When looking into a subject like this, the sources are not always recent. Digging in the past presents a good deal of alternatives to contemporary games. Seeing where the mechanics came from is a great place to get ideas about where to go with them in the future. In particular there was an interview with one of the Dungeons and Dragons early mechanical designers, Dave Arneson, conducted by GameSpy (Rausch, 2004) which provided a historical context that framed the development of hit points very well. Likewise there was an RPGNet interview with Gary Gygax (Lynch, 2001) that shed a good deal of light on the subject matter as well. Even though a they didn’t directly address the topic of mechanics design directly, the context of which the design took place was enough to discern information about how they designed it and what they had in mind when they did.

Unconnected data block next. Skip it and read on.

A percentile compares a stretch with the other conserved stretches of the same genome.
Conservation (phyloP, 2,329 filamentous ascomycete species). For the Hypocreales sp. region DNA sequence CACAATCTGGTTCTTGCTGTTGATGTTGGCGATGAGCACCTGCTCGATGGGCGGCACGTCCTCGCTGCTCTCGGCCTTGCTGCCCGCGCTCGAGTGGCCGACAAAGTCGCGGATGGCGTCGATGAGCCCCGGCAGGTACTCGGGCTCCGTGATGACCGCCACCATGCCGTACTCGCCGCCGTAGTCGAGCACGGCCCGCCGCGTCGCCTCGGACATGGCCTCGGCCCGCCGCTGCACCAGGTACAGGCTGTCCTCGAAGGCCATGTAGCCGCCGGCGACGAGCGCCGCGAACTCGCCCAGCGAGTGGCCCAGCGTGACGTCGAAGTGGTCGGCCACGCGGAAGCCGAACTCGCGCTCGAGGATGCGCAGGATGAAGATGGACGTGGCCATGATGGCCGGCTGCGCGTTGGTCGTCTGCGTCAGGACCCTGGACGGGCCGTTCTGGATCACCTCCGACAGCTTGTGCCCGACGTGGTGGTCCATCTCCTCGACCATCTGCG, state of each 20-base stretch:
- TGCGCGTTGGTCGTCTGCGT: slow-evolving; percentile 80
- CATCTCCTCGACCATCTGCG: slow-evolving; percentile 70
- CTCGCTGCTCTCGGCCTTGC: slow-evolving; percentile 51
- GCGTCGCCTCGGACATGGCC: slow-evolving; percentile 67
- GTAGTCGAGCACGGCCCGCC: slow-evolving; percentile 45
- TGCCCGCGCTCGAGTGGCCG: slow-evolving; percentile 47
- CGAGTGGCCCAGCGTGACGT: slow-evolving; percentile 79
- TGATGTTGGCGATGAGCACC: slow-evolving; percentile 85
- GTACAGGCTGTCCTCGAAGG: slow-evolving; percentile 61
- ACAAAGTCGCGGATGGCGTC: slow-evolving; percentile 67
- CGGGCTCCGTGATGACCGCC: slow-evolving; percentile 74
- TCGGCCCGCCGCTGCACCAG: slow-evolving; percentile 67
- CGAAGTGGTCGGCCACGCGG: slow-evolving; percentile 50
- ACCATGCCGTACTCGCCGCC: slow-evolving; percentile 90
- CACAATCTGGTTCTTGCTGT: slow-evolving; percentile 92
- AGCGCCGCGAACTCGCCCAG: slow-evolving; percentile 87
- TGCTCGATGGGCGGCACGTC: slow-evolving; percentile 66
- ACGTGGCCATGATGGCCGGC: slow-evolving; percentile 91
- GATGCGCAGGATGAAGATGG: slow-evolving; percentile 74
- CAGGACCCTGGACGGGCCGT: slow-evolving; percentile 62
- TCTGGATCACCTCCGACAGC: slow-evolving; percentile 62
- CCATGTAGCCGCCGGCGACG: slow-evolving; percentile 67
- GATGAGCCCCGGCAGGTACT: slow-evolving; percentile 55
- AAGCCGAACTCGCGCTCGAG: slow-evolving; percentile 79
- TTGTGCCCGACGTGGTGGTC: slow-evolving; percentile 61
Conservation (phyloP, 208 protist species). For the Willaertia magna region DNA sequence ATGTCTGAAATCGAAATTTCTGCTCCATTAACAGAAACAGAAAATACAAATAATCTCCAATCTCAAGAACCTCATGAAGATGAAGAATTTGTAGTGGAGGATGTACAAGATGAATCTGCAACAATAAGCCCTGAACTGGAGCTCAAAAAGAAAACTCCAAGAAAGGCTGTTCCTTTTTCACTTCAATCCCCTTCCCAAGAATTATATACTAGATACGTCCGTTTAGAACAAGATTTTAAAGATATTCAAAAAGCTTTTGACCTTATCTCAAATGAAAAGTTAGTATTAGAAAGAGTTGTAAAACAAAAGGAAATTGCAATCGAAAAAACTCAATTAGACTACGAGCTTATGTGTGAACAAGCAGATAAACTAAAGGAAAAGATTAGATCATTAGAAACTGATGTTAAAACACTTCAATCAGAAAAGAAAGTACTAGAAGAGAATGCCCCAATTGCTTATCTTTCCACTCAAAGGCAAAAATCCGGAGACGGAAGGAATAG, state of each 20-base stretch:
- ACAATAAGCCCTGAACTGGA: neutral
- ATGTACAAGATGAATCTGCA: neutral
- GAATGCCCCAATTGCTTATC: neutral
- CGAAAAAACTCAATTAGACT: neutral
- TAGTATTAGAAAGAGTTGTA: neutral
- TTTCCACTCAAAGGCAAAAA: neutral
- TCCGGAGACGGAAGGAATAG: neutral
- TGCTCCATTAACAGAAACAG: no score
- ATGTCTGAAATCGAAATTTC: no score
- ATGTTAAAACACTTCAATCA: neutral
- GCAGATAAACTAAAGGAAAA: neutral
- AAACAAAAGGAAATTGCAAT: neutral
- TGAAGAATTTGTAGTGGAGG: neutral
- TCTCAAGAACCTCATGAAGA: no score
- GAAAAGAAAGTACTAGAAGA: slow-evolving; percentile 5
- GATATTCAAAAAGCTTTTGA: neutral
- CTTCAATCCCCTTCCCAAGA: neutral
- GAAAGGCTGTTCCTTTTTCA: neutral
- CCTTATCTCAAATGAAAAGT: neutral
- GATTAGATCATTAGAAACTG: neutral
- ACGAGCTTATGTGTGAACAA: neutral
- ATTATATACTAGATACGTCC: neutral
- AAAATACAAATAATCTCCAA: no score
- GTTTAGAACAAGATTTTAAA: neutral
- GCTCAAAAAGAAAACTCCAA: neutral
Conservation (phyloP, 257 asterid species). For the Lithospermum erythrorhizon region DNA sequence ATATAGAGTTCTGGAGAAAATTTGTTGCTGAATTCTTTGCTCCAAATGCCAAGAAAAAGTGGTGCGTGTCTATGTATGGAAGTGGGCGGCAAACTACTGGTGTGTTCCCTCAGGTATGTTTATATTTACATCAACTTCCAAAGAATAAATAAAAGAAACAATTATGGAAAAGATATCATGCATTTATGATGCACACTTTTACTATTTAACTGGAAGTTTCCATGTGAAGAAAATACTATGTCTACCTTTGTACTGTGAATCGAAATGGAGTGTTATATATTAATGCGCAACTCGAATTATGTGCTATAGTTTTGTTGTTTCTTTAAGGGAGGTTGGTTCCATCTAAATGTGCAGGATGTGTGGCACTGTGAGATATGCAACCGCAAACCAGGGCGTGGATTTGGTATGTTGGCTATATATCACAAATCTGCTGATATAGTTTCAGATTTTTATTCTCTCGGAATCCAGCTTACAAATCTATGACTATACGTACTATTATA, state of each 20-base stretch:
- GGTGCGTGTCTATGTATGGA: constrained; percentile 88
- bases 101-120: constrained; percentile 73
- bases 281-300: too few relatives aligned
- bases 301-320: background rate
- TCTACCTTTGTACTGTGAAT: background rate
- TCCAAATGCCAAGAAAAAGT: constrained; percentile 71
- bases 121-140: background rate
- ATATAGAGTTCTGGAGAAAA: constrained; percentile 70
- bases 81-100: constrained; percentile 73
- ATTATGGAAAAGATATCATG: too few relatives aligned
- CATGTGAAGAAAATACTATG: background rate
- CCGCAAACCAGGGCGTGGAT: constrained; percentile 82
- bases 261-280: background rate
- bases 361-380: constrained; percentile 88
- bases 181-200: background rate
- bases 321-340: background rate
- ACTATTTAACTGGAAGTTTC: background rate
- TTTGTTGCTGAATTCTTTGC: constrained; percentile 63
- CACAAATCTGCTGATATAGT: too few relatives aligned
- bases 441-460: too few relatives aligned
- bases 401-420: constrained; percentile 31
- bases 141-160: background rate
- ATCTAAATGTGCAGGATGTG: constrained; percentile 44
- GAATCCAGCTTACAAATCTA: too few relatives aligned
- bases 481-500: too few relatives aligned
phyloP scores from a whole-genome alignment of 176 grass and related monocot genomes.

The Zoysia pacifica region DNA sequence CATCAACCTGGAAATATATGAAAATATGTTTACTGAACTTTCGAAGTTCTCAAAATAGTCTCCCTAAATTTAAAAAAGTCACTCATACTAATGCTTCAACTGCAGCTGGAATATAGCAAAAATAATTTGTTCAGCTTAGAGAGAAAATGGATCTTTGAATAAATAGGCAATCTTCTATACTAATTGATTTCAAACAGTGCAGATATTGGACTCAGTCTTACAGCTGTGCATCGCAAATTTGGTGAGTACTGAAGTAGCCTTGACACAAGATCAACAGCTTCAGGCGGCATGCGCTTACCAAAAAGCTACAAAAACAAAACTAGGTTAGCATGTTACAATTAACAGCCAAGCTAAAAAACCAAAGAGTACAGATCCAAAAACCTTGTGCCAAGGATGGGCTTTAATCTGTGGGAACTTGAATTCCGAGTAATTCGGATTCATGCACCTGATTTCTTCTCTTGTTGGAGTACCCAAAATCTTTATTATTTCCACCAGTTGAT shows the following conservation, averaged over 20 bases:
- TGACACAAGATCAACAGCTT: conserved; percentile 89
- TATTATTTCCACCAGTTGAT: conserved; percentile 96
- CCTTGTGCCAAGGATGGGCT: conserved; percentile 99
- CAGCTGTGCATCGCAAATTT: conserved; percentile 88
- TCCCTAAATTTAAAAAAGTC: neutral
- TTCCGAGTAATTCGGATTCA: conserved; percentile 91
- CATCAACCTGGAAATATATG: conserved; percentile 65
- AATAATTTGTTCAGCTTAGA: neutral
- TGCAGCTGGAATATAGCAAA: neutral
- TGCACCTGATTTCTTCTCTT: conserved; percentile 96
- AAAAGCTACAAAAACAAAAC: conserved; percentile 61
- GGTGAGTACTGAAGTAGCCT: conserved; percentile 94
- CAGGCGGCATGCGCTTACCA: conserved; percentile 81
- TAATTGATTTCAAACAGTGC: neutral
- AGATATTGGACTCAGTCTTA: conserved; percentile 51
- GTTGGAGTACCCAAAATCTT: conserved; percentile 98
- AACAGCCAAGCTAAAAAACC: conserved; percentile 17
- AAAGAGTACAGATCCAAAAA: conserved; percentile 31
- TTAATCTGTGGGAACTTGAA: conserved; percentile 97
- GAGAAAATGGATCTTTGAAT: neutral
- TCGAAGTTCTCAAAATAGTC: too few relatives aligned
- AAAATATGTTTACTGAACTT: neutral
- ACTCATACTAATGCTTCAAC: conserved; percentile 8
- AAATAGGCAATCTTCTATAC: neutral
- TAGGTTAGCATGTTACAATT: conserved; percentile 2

While not on par with an interview with the father of role playing game, several other sources gave interesting viewpoints on the subject of traditional hit points and their alternatives. An article on TechRadar by game critic Luis Villazon (2009) highlighted hit points specifically and described them as “a weird leftover from 80s games”. He is a distinguished critic and has written in several different magazines so it was a rare treat to find a citable critique of contemporary hit points. Another critic, Ben Croshaw (who is made famous by the “Zero Punctuation” web show) constantly stands in opposition of the overuse of traditional mechanics. Particularly in his most recent review of the most recent Wolfenstein game (Croshaw, 2009) he discusses the overuse of the “regenerating health” mechanic that a lot of contemporary designers use in first person shooter games to retain the familiarity that traditional hit points have with their target demographic.